Exchange traded funds have three possible structures. For a retail investor, the chief difference is in how dividends are paid.

The Exchange Traded Open-Ended Index Mutual Fund may reinvest dividends into the fund on a daily basis, and pays all accumulated dividends to shareholders each quarter.

The Exchange Traded Grantor Trust pays dividends as they are accrued rather than reinvesting them. Unlike all other ETFs, investors own the underlying assets in proportion to their shares of the fund, with all the rights and responsibilities this entails.

Finally, the Exchange Traded Unit Investment Trust is an ETF with diversification requirements, including a limit that no more than 25% of the fund can be dedicated to a single asset. Dividends are not reinvested, but they are paid each quarter.

Sophisticated Trading

An ETF offers more advanced trading options. Unlike a mutual fund, investors can sell short the shares of an ETF. They can also place trading orders such as buy and stop loss, which is not possible given the valuation and purchase structure of a mutual fund.

Fees, Expenses and Taxes

Both vehicles use what is called an "expense ratio." This is the set of fees and costs that a fund's managers charge the investors for all costs associated with managing it. It is set as a ratio of the fund's NAV and is deducted directly from the fund's assets annually.

So, for example, a 1.0% expense ratio means that the fund managers directly deduct 1% of the fund's assets each year to cover costs, expenses, profit and all other line items in the expense ratio. (This comes out of the investor's pocket as it reduces the value of the fund which the investor partially owns.)

Mutual funds may also charge what's called a load, which is in a sense a commission by another name. Many, if not most, funds charge a load. This is priced as a percentage of either your purchase (a front-end load) or of your sale when redeeming the fund shares (a back-end load).

ETFs do not come with a load, but do come with the same broker commissions that are attached to buying and selling stocks. Some few ETFs are commission free but typically have higher expense ratios as a result.

Total costs are a fund-by-fund issue. Mutual funds with higher trade loads will typically have lower expense ratios and vice versa. An ETF typically has a significantly lower expense ratio than a comparable mutual fund, which is generally considered one of the best reasons to invest in exchange traded funds. However high-volume traders can easily pay a significant amount in trade commissions.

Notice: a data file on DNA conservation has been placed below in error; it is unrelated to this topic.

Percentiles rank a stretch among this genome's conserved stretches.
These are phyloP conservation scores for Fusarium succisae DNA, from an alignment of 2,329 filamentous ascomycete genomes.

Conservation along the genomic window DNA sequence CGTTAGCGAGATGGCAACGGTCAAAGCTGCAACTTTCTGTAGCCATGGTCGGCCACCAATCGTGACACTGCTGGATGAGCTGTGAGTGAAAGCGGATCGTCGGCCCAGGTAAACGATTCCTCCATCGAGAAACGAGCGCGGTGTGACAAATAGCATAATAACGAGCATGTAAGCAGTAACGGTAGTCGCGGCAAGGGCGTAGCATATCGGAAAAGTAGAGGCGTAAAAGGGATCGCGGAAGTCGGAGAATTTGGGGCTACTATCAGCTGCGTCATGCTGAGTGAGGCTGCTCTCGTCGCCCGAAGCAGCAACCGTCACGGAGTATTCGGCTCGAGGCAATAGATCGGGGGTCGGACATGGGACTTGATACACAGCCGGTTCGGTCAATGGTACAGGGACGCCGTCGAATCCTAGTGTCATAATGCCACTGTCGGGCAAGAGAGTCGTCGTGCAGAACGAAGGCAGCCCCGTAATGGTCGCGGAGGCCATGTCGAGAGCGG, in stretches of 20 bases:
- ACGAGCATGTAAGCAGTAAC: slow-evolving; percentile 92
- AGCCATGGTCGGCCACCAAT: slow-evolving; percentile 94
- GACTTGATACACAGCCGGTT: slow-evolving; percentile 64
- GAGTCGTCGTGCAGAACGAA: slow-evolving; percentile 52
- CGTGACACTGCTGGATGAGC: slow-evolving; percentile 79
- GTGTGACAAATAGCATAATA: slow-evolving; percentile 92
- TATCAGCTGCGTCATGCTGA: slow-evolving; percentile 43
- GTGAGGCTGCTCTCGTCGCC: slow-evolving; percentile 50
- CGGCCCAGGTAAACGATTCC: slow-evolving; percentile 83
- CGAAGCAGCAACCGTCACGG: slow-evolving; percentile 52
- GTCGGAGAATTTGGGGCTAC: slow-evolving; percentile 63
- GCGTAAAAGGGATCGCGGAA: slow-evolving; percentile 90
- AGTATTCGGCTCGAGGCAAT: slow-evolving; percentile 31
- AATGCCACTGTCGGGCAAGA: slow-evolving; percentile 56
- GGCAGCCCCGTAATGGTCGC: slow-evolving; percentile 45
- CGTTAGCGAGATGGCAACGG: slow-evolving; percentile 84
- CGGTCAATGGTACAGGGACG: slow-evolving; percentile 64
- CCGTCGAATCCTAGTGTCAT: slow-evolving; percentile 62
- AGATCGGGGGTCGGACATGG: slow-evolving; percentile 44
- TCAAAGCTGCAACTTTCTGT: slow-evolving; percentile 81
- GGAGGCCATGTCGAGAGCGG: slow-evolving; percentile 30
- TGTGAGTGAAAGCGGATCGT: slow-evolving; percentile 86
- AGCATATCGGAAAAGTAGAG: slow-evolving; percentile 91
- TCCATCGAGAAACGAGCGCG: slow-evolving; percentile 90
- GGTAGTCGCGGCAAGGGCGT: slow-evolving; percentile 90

Finally, ETFs tend to be tax advantaged relative to mutual funds. This is because a mutual fund has higher asset turnover that affects all investors compared to an ETF. While a thorough discussion of comparative tax structures is beyond the scope of this article, the essence is that a mutual fund sells its assets more often, thus creating more taxable events, than a similarly situated ETF. This creates more tax liability for all investors in the fund. For a greater discussion of this issue, see this article by Fidelity Investments.

Which Should You Choose?

Choose an ETF for:

  • More long term stability, as these are more often built around an index and passively managed.
  • Lower fees and taxes.
  • High liquidity and ease of trading.
  • Sophisticated or active trading such as short sales and trade orders.
  • Industry-focused investing, as ETFs typically have a narrower focus than mutual funds.

Choose a mutual fund for:

  • Higher potential returns, as mutual funds are more often actively managed while ETFs are more often indexed, leading to potentially higher returns.
  • Shorter term trading, as the active management of a mutual fund can realize gains in a shorter term than an indexed ETF.
  • High volume fund trading, as a no-load mutual fund may be a better option than broker commissions on an ETF.

One final note of caution: Some ETFs can become what is called "thinly traded." This means that the fund has few or infrequent trades. This is a problem for the ETF structure, as it depends on the creation/redemption mechanism to keep the share price stable relative to the NAV. Retail investors should do their best to avoid thinly traded ETFs.